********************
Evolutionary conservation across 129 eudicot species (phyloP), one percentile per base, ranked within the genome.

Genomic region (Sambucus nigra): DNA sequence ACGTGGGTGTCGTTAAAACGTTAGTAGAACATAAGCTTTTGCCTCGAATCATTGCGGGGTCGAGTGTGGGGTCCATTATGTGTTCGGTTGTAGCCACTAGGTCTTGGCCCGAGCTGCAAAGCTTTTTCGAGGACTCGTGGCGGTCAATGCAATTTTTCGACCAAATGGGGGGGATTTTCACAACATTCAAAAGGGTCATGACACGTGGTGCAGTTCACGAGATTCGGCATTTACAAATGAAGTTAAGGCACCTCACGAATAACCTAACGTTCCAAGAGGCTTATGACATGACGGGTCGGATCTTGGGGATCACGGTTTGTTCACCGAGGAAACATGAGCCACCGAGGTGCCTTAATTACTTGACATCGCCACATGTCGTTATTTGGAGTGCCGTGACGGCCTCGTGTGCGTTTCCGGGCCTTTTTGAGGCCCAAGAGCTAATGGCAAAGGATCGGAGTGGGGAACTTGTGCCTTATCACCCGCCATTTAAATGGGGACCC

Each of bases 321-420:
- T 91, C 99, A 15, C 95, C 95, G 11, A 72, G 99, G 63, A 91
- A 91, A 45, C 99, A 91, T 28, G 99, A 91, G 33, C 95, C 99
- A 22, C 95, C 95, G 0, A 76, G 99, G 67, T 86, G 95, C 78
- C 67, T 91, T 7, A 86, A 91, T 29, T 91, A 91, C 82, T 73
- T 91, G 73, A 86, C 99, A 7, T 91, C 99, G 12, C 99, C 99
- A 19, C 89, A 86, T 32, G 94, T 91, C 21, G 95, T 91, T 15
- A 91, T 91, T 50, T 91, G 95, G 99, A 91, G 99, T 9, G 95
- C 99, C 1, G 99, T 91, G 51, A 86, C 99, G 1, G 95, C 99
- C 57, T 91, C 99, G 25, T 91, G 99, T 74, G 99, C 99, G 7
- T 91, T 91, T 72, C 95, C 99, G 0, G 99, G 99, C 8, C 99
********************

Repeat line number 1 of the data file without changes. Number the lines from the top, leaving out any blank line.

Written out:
Evolutionary conservation across 129 eudicot species (phyloP), one percentile per base, ranked within the genome.